With a little digging and some help from our friends at Knopf–DoubleDay and the ever helpful archivist at the Harry Ramson Center in Texas University, we can now reveal that Gibran’s own illustration of the publishers insignia, was in fact uniquely attributed to him, who not only was the first to be afforded this privilege in his publication of Twenty Drawings (1919); a few short years after Knopf was founded, but as it turns out, no other author in the history of the publishing firm, was afforded the same honor since.
According to the Harry Ramson Center there is near to 150 recorded Borzoi designs in thier library and most were all but designed by the publisher, (or contract designers) and not the authors, this makes Gibran’s Borzoi a one-off! and if that wasn’t a grand compliment, it also turns out he was the first to ever design and illustrate his own book covers; another first in the history of one of the most successful publishing companies in the world, now owned by Penguin-Random House.
Knopf v’s Wolf.
Alfred and wife Blanche nee Wolf, who co-founded the publishing company with Alfred was a bitter spouse. Blanche Wolf often considered the ‘soul of the company’ in a recent memoir by Laura Claridge THE LADY WITH THE BORZOI states that she was not afforded the solemn promise in 1916 made by her then courting husband Alfred, when he promised, that her maiden name ‘Wolf’ would be associated with the publishing firm. Coming from a well to do publishing family herself, and known as a superb editor, visionary for new authors, a chic dresser and dog lover, she is also credited with choosing and designing the Borzoi; the Russian wolfhound imprint marking all of Knopf titles and which the firm is to date associated with. It is not at all surprising that the memoir also reveals and credits her, (and not Alfred) as the one who discovered Kahlil Gibran.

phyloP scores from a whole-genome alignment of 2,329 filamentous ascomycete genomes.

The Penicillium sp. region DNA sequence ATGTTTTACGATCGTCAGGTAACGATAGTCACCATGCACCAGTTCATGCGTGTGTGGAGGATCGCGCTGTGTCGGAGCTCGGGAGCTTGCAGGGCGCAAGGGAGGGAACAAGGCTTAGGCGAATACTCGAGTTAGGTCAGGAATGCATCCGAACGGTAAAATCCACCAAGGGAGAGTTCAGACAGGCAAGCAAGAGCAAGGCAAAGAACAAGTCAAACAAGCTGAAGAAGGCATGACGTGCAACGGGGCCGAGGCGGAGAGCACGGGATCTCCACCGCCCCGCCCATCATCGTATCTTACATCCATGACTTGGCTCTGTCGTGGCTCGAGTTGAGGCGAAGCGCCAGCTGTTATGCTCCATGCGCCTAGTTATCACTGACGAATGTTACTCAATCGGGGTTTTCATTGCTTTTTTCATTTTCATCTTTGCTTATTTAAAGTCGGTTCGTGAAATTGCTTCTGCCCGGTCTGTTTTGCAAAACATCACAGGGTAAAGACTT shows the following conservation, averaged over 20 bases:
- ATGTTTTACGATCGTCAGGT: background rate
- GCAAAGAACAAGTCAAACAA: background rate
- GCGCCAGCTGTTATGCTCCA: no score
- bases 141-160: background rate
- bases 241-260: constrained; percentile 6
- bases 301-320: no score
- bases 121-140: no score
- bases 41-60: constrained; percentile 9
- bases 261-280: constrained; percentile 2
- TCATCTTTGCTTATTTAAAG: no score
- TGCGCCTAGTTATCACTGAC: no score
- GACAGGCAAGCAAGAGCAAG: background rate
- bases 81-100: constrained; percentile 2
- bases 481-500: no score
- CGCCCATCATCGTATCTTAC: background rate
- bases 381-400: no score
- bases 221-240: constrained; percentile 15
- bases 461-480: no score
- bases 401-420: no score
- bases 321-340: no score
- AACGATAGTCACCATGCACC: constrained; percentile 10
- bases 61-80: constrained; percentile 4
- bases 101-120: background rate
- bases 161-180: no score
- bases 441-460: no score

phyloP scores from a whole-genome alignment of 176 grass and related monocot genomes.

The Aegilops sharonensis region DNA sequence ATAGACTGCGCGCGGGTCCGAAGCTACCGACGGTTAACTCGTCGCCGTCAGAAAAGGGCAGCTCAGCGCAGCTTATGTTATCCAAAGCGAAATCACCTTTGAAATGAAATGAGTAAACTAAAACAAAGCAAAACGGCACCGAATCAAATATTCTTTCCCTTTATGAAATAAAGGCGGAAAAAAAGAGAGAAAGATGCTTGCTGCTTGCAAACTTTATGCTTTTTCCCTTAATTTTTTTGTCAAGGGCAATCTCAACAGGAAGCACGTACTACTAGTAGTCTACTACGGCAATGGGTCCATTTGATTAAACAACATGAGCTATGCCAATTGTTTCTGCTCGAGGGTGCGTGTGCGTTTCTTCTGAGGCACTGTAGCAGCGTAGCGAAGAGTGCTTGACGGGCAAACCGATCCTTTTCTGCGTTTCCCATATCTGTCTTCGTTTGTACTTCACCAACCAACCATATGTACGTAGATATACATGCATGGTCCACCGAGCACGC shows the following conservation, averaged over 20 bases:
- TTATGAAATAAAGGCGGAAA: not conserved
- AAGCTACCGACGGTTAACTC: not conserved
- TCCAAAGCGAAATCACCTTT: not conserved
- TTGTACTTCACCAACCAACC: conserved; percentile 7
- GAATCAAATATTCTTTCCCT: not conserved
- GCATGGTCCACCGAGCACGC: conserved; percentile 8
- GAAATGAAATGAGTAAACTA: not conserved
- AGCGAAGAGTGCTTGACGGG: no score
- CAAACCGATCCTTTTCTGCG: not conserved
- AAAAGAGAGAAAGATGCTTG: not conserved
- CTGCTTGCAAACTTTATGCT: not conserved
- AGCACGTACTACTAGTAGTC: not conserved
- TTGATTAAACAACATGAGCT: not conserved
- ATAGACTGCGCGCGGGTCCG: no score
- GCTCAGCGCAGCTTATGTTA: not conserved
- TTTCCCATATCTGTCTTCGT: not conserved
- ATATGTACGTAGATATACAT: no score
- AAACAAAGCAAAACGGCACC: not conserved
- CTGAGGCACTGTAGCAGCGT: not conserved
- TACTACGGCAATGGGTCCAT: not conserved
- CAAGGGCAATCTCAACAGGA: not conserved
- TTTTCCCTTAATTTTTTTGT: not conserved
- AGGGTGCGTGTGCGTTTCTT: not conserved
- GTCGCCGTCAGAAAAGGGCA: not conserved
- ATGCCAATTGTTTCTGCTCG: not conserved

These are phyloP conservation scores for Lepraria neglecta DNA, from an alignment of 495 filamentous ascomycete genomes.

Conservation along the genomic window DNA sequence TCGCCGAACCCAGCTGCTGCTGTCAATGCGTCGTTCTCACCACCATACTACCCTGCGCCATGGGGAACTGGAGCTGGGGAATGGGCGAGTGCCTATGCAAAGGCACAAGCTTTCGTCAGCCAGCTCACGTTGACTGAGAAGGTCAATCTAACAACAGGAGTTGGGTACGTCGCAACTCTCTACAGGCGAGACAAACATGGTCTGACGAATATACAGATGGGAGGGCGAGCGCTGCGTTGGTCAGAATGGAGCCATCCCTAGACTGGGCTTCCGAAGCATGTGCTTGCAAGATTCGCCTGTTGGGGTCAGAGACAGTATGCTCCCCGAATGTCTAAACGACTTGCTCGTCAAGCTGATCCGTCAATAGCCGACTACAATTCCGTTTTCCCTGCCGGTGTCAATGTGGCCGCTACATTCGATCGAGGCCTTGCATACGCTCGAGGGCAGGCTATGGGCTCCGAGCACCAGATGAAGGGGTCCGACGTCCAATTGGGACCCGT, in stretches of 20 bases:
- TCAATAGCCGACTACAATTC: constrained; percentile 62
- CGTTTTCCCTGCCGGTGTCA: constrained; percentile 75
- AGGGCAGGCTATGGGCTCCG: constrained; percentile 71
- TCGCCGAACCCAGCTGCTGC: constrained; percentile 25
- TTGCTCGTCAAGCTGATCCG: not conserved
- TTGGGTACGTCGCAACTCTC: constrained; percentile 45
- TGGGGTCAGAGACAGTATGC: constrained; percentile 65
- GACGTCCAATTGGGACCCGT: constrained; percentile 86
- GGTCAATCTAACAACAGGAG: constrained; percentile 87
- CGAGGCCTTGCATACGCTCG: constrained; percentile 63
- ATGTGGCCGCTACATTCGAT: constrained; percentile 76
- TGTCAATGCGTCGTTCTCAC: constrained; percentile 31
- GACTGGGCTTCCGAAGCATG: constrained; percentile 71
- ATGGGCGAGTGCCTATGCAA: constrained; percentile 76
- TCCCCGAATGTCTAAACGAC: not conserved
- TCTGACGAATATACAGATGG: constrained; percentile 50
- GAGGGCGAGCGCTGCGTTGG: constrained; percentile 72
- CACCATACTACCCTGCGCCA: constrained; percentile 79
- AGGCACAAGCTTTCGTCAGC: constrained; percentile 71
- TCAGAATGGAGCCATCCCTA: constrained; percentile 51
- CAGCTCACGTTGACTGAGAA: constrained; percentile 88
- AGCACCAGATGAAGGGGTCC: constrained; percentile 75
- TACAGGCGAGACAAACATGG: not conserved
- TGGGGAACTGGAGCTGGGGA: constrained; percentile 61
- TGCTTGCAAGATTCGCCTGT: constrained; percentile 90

“the books that kept Knopf afloat through the years were The Prophet, Kahlil Gibran’s collection of uplifting spiritual koans, Dashiell Hammett’s detective novels, and Julia Child’s Mastering the Art of French Cooking – all brought in primarily by Blanche.”
(Joanna Scutts / April 2016, New Republic)
The memoir also touches on Alfred Knopf's lack of confidence with Gibran's poetry and its unlikley readership. Considering the disappointing sales of Gibran's initial Knopf publication, "The Madman," in 1918 the ambitous new publisher might have began questioning whether signing the poet was a worth it. It's possible that his decision was influenced by his wife Blanche as well as other Knopf employees/writers of that time, such as Witter Bynner and Claude Bragdon, who were all mutual friends of Gibran.